The Good News Should Be Good

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This week on the Strangely Warmed podcast I speak with David King about the readings for the 4th Sunday After Pentecost [C] (2 Kings 5.1-14, Psalm 30, Galatians 6.1-16, Luke 10.1-11, 16-20). David is a 21 year old college senior who is currently studying philosophy and religion. Our conversation covers a range of topics including prayers for healing, disrupted expectations, finding words, laughing at funerals, Paul as James Joyce, bearing burdens, boasting in the cross, on not going house to house, and the fruit of God’s labor. If you would like to listen to the episode or subscribe to the podcast you can do so here: The Good News Should Be Good

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Freed For Slavery

Devotional:

Galatians 5.1a

For freedom Christ has set us free.

Weekly Devotional Image

“No one in the church is going to tell me who I’m allowed to love.” 

I heard the off-hand comment from a stranger in the convention center during the recent Virginia Annual Conference of the UMC. I only needed to take a look at his shirt, covered in rainbows, to get an idea of what he meant with his words. There were a lot of people like him this year, walking around making their thoughts/opinions/theologies known with clothing, words, and with particular votes. 

A friend of mine described it as the “height of tribalism” in the UMC in which we are all constantly trying to make sure everyone else knows how we feel about everything.

Or, to put it another way, we want everyone to know whose side we are on.

It was also during the recent Annual Conference that I happened upon what appeared to be the end of a fight. Two women, of similar ages, were vehemently arguing with one another in the middle of a hallway with lots of finger pointing and eye-rolling. I started walking toward them preparing myself to separate them or, at the very least, try to mediate but then one of the women said to the other. “You’re free to have your opinion, but so am I, and you’re wrong.” And with that she promptly turned around and walked away. 

“For freedom Christ has set us free,” says St. Paul. And we love our freedom. We love being able to say, do, and believe just about whatever we want without anyone interfering. We spend a lot of time talking about freedom whether its in the cultural ethos, Sunday worship, or in national holidays.

Freedom is who we are.

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And yet, freedom implies that we have been freed from something and for something.

In the US we talk about being freed from tyranny, or being freed from oppressive rules about religious observance or non-observance. And all of that is true. But that’s not necessarily the same kind of freedom that’s at the heart of the gospel. 

Paul says, “For freedom Christ has set us free.” And in the next verse he continues his thought in a way that most of us would rather ignore: “For you were called to freedom, brothers and sisters; only do not use your freedom as an opportunity for self-indulgence, but through love become slaves to one another.”

In the church today, we are so often obsessed with freedom that we forget that we’ve been freed from sin and death in order that we might become slaves to one another. And, at times, we are onboard with this theological project so long as we can be slaves to the people we like, or the people we agree with, and the people who look like us.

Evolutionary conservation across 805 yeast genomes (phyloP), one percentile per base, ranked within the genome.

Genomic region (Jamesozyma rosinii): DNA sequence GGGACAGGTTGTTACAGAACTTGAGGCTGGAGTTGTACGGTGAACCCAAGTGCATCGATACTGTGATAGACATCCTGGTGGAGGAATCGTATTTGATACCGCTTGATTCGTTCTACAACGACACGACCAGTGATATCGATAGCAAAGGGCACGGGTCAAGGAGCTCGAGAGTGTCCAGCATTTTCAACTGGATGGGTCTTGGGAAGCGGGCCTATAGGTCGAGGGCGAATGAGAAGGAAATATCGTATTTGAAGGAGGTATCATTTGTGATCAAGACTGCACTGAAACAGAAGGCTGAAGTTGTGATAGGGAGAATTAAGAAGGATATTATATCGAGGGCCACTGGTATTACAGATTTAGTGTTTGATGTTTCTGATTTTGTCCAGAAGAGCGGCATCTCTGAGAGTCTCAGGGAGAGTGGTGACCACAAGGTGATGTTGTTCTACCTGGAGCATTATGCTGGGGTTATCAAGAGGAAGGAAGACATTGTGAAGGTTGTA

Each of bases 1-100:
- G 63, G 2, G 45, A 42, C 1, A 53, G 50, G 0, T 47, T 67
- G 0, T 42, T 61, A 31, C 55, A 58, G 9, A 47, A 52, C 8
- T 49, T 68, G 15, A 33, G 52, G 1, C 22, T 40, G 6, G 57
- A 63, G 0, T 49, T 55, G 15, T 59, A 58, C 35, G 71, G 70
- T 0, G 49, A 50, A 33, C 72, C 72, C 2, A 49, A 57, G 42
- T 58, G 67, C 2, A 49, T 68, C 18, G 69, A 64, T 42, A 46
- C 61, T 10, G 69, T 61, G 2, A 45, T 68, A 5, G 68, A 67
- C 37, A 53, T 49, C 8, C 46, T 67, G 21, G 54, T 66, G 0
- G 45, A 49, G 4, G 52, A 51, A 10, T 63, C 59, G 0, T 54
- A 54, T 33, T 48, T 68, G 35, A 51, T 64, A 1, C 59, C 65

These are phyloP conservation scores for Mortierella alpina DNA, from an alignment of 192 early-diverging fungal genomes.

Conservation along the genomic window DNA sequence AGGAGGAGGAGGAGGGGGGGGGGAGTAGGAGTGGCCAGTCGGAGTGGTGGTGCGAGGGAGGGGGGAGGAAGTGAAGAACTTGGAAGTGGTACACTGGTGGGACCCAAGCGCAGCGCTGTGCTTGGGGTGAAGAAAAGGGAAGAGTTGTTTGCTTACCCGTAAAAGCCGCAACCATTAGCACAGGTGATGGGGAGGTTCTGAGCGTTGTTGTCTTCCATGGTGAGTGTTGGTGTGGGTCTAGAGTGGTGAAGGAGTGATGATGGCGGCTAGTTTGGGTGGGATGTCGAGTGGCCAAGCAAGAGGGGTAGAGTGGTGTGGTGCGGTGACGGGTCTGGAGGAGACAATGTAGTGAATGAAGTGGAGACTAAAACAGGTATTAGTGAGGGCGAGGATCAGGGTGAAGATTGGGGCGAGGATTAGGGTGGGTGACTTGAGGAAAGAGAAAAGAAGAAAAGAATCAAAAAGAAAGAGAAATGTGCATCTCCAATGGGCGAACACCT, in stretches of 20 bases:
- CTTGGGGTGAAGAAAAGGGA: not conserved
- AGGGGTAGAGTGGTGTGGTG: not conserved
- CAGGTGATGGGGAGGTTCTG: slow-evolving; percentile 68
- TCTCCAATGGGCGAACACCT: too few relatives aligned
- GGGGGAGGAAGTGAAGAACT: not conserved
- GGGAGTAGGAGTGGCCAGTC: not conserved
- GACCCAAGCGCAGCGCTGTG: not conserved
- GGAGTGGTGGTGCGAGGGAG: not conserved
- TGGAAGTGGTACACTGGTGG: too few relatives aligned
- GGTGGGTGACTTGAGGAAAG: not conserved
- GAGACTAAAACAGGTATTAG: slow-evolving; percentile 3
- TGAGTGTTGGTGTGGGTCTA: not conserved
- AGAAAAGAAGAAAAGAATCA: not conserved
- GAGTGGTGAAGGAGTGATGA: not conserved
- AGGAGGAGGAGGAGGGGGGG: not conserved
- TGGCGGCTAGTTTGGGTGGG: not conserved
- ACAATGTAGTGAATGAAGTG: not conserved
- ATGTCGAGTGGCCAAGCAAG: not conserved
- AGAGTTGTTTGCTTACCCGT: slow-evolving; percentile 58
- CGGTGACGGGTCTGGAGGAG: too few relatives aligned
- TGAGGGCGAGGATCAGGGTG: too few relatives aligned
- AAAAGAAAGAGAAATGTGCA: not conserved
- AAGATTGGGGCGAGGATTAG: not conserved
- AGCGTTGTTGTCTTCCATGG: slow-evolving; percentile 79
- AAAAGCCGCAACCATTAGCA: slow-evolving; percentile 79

But what about the other people?

What about the people whose shirts, and bumper stickers, and votes go against our own?

Can we walk away from them or are we chained to them through the love of Christ?

Slaves To Freedom

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This week on the Strangely Warmed podcast I speak with the Sunday school class at Cokesbury UMC in Woodbridge, VA about the readings for the 3rd Sunday After Pentecost [C] (2 Kings 2.1-2, 6-14, Psalm 77.1-2, 11-20, Galatians 5.1, 13-25, Luke 9.51-62). Our conversation covers a range of topics including what its like to have a crazy pastor, Cub Scouts, proper preparation, being delivered through water, cutting down trees, feeling freedom, patience, and God’s sense of humor. If you would like to listen to the episode or subscribe to the podcast you can do so here: Slaves To Freedom

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We Are Not The Plan

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This week on the Strangely Warmed podcast I speak with Joshua Retterer about the readings for the 2nd Sunday After Pentecost [C] (1 Kings 19.1-15a, Psalm 42-43, Galatians 3.23-29, Luke 8.26-39). Josh is a regular contributor to Mockingbird. Our conversation covers a range of topics including the humanity of Elijah, being found in scripture, following the rules, HBO’s Chernobyl, the twisting of sin, angry prayers, a church full of strangers, the too good Good News, feeling bad for pigs, and social healing. If you would like to listen to the episode or subscribe to the podcast you can do so here: We Are Not The Plan

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The Gospel In 4 Verses

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This week on the Strangely Warmed podcast I speak with Jason Micheli and Teer Hardy about the readings for the 1st Sunday after Christmas [Year B] (Isaiah 61.10-62.3, Psalm 148, Galatians 4.4-7, Luke 2.22-40). Our conversation covers a range of topics including what gifts we should offer to Jesus, The Bachelor, incarnational theology, the importance of sermon titles, and how to keep the joy of Christmas in Christmastide. If you would like to listen to the episode or subscribe to the podcast you can do so here: The Gospel In 4 Verses